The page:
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Thread: Gypsy moths

  1. #1
    Join Date
    Feb 2010
    Location
    vermont
    Posts
    86

    Default Gypsy moths

    Anyone being attacked by gypsy moths. They are everywhere around my shop. Birch and oak trees are bare.

  2. #2
    Join Date
    Mar 2017
    Location
    Granville, PA
    Posts
    371

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    I think that the invasion may have driven the gypsy moth north. A person in central PA can't process a thought these days with the noise from the cicada.

    Good thing they aren't here in sugar season, I wouldn't be able to hear my tank alarm over them.
    Matt,
    Minehart Gap Maple

  3. #3
    Join Date
    Apr 2019
    Location
    Nashville, MI
    Posts
    431

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    Matt, Have you fried any of them up yet. Don't do it if you have a seafood allergy. I saw on the news they were making and serving them as bug tacos and couldn't keep up with the demand.
    2004 - 2012 2x3 flat pan 25 to 60 taps
    2012 2x3 new divided pan w/draw off 55 taps
    2018 - didn't boil surgery - bought new evaporator
    2019 new SML 2x4 raised flue high output evap. 65 taps
    made 17 gal syrup
    2020 - only put out 53 taps - made 16.25 gal syrup
    2021 - going for 50 bags and 50 on tubing

  4. #4
    Join Date
    May 2009
    Location
    UVM Proctor Maple Research Center, Underhill Ctr, VT
    Posts
    5,618

    Default

    Many years ago (mid-1990's I think) we went to Washington D.C. when our daughter was about 10 yrs old. Down on the mall near the Smithsonian there as a "Bug Fest" event going on. One of the tents was about edible bugs. Wife and I weren't real keen on the idea, but hard to say no when your young daughter is eating them and saying try them. So we had candied meal-worms, chocolate grasshoppers and BBQ grasshoppers. Not bad really...basically tasted like what they were in. The only odd thing about eating them was that the exoskeletons don't break down in saliva, so an hour later you'd feel something in your teeth and pull it out and it would be a grasshopper leg or similar. As for the cicada's....we saw them a lot in D.C. back last time they were around and will get to experience them again when we go out to visit our daughter, son-in-law and grandchild in Ohio in the next couple of weeks. Once every 17 yrs is enough I think.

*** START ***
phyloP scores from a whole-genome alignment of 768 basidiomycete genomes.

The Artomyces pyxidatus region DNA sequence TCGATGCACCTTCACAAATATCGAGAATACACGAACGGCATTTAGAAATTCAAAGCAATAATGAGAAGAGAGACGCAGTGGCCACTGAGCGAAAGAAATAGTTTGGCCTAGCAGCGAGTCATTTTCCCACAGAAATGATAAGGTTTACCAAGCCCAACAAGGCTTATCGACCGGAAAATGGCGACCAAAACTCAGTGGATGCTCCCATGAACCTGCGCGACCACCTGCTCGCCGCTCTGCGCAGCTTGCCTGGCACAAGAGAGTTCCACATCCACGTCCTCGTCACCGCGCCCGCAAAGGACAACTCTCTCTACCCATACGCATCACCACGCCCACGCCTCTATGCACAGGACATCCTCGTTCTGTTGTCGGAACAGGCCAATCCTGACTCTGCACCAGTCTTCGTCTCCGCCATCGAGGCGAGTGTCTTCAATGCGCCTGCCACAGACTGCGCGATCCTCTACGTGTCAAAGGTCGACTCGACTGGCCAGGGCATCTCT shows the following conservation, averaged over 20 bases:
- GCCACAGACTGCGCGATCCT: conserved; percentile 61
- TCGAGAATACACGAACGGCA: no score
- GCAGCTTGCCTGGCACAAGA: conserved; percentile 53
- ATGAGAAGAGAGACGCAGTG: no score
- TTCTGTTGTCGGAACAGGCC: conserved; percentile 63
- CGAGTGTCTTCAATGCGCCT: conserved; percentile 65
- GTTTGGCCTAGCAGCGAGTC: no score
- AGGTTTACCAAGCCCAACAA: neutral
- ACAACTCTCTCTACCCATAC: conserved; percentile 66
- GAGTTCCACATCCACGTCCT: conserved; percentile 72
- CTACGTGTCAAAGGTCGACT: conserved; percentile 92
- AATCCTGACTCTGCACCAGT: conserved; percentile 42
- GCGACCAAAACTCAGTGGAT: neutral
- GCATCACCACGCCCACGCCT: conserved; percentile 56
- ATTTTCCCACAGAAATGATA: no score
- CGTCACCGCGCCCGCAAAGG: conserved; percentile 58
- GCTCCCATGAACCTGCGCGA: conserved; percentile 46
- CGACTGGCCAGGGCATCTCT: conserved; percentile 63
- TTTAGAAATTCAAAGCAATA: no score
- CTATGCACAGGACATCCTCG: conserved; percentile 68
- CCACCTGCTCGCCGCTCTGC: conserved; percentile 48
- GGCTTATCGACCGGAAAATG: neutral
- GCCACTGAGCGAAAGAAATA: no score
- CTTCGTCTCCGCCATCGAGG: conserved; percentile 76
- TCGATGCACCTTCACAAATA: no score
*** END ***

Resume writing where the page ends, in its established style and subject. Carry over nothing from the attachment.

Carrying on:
Dr. Tim Perkins
    UVM Proctor Maple Research Ctr
    http://www.uvm.edu/~pmrc
    https://mapleresearch.org
    Timothy.Perkins@uvm.edu

  5. #5
    Join Date